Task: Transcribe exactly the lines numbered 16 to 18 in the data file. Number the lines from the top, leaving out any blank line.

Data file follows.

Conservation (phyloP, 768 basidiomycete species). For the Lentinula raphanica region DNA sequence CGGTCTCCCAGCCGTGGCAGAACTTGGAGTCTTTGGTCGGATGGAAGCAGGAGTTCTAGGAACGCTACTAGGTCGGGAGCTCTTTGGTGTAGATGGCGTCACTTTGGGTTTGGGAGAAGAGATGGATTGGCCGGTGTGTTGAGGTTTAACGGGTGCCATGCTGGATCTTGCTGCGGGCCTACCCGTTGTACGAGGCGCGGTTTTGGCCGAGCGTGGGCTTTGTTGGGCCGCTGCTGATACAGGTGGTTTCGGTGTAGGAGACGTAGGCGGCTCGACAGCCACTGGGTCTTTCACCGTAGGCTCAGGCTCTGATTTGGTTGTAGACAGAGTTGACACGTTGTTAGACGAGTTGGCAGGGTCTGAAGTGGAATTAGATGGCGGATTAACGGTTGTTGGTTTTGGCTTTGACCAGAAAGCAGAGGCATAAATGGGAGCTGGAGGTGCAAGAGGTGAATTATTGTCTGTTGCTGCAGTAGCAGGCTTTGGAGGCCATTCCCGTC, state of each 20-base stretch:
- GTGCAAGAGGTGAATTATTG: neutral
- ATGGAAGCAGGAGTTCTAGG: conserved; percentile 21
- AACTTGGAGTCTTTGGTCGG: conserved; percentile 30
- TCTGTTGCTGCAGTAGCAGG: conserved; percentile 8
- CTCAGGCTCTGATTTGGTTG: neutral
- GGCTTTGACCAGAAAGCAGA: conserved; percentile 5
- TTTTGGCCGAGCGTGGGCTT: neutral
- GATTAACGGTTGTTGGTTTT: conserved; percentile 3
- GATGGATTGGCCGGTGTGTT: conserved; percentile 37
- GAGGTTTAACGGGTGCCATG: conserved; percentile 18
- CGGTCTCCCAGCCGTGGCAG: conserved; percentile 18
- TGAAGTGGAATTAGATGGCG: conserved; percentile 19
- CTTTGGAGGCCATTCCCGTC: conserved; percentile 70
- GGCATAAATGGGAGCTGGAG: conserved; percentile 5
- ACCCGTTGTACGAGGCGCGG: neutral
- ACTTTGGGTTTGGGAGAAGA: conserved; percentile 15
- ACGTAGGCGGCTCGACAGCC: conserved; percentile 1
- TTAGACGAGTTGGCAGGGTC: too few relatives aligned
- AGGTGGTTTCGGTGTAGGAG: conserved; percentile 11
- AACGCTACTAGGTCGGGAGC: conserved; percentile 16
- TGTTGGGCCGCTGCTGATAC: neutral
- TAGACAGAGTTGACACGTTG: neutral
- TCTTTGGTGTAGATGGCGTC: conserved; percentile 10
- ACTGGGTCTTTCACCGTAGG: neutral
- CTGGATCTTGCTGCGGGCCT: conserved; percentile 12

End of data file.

- ACCCGTTGTACGAGGCGCGG: neutral
- ACTTTGGGTTTGGGAGAAGA: conserved; percentile 15
- ACGTAGGCGGCTCGACAGCC: conserved; percentile 1